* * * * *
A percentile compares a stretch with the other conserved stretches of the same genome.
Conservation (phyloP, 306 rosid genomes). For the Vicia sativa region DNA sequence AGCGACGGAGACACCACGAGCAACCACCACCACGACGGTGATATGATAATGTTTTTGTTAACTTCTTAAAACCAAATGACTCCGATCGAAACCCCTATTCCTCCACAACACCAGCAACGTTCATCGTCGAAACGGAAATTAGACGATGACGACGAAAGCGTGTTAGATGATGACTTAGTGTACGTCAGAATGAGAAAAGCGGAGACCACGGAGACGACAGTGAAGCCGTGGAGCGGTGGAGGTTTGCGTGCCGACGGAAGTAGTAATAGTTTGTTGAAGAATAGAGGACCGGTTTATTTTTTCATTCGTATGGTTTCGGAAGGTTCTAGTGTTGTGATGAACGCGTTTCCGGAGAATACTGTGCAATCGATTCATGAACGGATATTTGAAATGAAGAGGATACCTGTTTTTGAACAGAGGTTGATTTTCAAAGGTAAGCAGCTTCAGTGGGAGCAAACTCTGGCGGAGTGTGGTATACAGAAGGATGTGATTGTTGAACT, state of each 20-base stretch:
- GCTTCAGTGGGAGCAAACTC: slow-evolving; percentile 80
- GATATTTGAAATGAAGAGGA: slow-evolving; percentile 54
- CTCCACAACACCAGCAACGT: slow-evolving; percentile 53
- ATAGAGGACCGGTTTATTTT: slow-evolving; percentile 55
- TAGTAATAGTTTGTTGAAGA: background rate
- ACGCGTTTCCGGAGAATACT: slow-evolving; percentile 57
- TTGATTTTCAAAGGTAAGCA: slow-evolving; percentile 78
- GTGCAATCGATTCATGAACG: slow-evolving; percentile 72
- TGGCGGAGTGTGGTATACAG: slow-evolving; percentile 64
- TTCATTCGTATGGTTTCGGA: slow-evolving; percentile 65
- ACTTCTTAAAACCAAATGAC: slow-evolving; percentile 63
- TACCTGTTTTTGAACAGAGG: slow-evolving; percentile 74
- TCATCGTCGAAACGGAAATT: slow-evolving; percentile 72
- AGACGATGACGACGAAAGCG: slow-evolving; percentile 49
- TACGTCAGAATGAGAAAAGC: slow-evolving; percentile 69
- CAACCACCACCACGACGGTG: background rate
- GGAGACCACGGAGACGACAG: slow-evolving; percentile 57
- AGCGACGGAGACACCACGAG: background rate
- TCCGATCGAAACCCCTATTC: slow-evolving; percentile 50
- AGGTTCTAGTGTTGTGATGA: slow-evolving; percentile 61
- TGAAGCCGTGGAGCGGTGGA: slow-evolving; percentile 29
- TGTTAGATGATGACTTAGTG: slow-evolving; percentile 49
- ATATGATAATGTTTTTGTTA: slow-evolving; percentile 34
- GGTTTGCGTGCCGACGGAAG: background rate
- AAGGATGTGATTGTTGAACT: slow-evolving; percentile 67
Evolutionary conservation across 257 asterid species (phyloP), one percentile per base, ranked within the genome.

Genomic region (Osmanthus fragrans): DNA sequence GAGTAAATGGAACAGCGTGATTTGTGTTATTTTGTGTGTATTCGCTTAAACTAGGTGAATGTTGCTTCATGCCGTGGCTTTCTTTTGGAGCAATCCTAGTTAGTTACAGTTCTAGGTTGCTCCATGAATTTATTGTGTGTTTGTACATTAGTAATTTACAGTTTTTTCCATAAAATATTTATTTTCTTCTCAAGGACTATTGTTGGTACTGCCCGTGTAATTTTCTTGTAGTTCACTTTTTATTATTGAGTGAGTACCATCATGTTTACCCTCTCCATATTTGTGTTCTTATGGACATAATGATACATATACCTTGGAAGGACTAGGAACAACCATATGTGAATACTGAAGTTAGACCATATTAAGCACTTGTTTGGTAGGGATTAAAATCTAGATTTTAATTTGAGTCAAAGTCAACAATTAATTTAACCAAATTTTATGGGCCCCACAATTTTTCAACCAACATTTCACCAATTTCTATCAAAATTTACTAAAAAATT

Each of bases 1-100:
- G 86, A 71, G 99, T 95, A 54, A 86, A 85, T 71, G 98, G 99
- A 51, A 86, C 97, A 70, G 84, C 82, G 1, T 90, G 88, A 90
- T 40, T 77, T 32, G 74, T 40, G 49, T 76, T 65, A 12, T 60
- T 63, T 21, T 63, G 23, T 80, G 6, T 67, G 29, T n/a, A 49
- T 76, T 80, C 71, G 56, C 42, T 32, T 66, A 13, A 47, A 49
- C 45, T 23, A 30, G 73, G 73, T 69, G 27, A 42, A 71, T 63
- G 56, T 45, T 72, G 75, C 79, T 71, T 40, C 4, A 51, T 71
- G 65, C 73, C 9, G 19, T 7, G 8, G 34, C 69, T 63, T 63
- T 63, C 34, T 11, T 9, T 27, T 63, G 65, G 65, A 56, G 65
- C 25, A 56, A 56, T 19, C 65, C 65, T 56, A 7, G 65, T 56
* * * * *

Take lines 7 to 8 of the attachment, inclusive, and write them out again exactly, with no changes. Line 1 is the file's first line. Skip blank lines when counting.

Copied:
- TAGTAATAGTTTGTTGAAGA: background rate
- ACGCGTTTCCGGAGAATACT: slow-evolving; percentile 57